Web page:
App | 中文 |

Images as art

Lin Qi
Updated: Jun 14,2016 9:19 AM     China Daily

Photofairs Shanghai offers a good platform for Chinese artists to showcase their works to international galleries and collectors.[Photo/China Daily]

Photofairs Shanghai, an annual international event, will be held at the Shanghai Exhibition Center in September this year.

In its third edition, the fair, previously called Photo Shanghai, will continue to serve as a launch pad for Chinese artists engaged in contemporary photography, exposing them to international galleries, dealers and collectors, from Sept 9 to 11.

The fair also hopes to further cultivate the interest of Asian collectors, especially from the younger generation, in not only vintage photograph but in experimental works in which photography is merged with other mediums, notably video art.

The highlights this year include a section displaying celebrated artists’ works focusing on photography and the moving image and a section for artists who have not exhibited before on the Chinese mainland.

The fair will also have a themed annual exhibition, Insights, which will center on new approaches to photography since 2000, and feature Chinese artists, including Geng Jianyi and Jiang Pengyi.

Confirmed exhibitors include Hong Kong-based Blindspot Gallery, ShanghArt Gallery that has spaces in Beijing, Shanghai and Singapore, and Camera Work from Berlin.

Works featured in the Shanghai event last year include Untitled (Parrot) by Giovanni Gastel and Horse Pool and House by Luis Barragan.[Photo/China Daily]

Last year’s fair drew more than 26,000 visitors, with works priced between $1,000 and $120,000 sold.

Well-received exhibitions in the past two years have included an Asian debut show by American artist Taryn Simon, whose Birds of the West Indies series was shown at the Gagosian Gallery booth.

An increasing number of Chinese artists have taken up photography to express themselves, and the boundaries between this and other artistic forms are becoming blurred.

Meanwhile, the number of collectors of contemporary photography and mixed-media works involving photography is rising in China, says Jin Hongwei, a Chinese-American collector.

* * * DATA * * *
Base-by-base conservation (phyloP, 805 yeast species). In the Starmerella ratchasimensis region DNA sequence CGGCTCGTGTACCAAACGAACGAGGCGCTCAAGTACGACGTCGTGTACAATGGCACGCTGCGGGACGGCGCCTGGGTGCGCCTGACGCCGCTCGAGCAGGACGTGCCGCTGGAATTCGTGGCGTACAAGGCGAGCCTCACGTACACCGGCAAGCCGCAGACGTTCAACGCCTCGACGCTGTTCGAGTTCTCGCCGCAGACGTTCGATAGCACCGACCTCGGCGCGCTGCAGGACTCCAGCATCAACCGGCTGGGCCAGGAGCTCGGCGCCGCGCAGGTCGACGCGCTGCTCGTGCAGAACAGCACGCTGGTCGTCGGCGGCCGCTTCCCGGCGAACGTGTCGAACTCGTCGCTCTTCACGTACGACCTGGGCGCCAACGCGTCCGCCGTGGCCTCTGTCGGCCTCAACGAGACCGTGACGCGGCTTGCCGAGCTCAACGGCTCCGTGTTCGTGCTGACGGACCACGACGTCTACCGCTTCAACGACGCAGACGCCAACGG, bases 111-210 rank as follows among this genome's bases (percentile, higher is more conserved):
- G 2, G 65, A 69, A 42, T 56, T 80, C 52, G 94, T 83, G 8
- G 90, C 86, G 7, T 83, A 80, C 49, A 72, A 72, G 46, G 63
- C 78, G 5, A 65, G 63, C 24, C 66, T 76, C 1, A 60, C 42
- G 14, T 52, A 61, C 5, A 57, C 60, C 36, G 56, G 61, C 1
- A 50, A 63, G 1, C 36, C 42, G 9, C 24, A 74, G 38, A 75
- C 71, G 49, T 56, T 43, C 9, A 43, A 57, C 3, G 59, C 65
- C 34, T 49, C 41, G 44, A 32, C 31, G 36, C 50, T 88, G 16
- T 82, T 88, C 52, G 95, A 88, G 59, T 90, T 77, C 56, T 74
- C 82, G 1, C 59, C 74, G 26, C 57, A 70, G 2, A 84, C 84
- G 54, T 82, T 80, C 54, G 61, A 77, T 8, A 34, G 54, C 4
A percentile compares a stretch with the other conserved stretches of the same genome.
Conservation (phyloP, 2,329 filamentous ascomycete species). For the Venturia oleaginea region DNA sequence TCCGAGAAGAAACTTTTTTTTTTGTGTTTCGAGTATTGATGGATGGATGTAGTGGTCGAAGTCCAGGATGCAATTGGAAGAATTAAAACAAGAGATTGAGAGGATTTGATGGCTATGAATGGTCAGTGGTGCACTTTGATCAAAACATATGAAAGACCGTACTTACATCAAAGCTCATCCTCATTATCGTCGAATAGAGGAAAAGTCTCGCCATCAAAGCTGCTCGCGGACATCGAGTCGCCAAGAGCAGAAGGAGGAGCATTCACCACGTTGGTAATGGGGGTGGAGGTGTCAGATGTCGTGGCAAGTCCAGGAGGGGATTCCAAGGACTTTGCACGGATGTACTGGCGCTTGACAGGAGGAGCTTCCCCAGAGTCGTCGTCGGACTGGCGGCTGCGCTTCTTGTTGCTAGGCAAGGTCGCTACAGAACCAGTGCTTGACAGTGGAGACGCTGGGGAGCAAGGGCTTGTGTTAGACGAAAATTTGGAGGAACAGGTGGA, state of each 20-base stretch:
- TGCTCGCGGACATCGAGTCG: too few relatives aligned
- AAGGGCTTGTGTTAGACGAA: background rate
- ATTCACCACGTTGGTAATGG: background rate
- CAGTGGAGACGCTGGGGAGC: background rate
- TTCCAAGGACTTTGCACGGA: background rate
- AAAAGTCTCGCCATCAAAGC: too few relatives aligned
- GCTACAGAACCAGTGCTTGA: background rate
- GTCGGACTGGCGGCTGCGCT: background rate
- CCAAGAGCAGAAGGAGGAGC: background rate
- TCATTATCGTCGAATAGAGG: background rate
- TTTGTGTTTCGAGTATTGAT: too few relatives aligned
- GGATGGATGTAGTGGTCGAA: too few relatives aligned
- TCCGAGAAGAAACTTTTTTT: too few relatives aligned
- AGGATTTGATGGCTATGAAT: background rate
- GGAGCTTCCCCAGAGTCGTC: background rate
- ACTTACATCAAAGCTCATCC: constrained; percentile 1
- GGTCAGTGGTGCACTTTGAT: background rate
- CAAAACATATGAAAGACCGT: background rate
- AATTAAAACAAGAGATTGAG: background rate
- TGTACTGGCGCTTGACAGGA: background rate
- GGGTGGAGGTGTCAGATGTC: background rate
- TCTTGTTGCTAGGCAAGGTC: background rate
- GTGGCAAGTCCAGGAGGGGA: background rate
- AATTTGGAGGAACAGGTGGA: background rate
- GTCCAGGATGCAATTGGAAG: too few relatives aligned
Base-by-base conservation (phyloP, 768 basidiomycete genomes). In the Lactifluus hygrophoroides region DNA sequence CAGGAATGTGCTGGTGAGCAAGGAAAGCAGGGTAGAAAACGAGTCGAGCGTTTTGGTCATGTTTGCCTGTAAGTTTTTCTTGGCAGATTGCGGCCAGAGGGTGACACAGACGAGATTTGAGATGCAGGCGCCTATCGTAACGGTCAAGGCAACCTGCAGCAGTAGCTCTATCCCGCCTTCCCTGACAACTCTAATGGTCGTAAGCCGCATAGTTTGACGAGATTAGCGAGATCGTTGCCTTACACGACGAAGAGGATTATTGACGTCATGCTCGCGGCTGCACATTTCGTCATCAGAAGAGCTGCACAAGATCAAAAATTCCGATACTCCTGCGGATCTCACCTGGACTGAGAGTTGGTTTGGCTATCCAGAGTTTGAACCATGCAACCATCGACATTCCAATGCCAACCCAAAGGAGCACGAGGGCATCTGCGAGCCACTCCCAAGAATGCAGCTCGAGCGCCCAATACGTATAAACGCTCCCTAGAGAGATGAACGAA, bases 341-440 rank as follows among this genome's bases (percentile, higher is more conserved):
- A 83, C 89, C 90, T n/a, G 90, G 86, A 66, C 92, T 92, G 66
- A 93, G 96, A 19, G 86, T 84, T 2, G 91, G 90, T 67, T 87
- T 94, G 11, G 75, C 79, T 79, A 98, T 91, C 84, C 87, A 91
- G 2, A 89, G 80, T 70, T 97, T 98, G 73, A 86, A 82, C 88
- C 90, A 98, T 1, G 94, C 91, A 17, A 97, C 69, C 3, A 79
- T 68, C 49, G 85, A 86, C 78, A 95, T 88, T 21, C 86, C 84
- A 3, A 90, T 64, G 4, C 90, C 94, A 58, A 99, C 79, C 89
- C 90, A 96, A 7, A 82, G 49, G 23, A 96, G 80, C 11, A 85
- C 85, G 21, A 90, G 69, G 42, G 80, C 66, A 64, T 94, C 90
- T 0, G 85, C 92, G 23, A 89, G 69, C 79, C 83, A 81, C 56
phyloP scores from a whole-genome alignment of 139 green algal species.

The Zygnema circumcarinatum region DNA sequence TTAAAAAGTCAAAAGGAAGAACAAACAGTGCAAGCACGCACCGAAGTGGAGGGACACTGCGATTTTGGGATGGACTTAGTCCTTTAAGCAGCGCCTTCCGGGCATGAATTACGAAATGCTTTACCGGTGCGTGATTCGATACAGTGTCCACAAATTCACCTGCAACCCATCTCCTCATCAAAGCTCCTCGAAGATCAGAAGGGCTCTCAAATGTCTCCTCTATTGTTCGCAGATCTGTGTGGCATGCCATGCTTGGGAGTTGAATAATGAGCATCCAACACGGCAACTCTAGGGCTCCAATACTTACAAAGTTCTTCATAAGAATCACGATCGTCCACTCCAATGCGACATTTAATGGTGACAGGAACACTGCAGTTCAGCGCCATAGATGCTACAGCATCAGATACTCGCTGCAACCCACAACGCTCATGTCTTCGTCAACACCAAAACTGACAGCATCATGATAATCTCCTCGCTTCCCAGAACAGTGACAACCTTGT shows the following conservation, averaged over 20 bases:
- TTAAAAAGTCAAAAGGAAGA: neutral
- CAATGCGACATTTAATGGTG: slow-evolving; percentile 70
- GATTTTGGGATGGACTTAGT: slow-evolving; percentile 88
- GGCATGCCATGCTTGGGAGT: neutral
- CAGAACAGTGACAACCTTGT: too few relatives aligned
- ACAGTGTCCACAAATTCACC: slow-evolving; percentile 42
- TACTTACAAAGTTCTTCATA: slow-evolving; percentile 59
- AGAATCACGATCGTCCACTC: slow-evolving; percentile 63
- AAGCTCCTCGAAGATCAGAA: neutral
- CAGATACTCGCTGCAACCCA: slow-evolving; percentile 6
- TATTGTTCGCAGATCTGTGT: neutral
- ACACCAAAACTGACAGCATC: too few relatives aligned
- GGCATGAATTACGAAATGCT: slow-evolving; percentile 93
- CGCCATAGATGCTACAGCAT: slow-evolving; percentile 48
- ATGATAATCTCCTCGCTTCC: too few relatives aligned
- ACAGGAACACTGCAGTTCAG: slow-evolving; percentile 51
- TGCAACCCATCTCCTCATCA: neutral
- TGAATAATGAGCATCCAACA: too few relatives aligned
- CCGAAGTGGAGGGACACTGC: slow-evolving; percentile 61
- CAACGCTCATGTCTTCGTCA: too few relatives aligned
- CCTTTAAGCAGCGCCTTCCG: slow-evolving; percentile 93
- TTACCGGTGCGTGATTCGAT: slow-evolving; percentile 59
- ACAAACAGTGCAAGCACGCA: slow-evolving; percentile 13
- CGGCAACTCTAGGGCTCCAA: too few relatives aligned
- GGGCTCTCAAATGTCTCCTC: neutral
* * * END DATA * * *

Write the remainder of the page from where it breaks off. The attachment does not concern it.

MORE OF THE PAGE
Jin runs the Cipa Gallery in Beijing’s Caochangdi art district, and exhibited at the same Shanghai fair earlier.

He says while Westerners today buy more than 80 percent of photos shown in the capital’s 798 Art Zone, the market is developing fast as contemporary photography is gaining more recognition among both emerging Chinese artists and collectors.

“It took 50 years for the (photo) market to evolve in the United States,” he says, adding that the 1980s saw an upsurge in interest, thanks in part to a group of pioneering photographers such as Robert Mapplethorpe, who is known for his sensitive treatment of niche topics.

Since then, people have recognized the value of photography as an independent category of art collection.

Works featured in the Shanghai event last year include Untitled (Parrot) by Giovanni Gastel and Horse Pool and House by Luis Barragan.[Photo/China Daily]

Commenting on the quality of works seen in China, Lin Tianmiao, a contemporary artist who incorporates photography in her mixed-media works, says contemporary Western and Japanese photography are quite insightful in scale and scope because they touch viewers by reflecting the dynamics of life.

“In this respect, Chinese artists who are into contemporary photography have a long way to go.”

Photofairs Shanghai is organized by the World Photography Organization, founded in London in 2007. It also runs the Sony World Photography Awards.

It will hold Photofairs San Francisco from Jan 27 to 29, 2017, in the Festival Pavilion at the Fort Mason Center.

Photofairs San Francisco will not only cater to Silicon Valley, but also aims to showcase Chinese artists to the US West Coast.

If their works are well received, more artists in China would be encouraged to engage in photography, says Scott Gray, the CEO of World Photography Organization.

And, it may well bring Western collectors and galleries to future Shanghai fairs.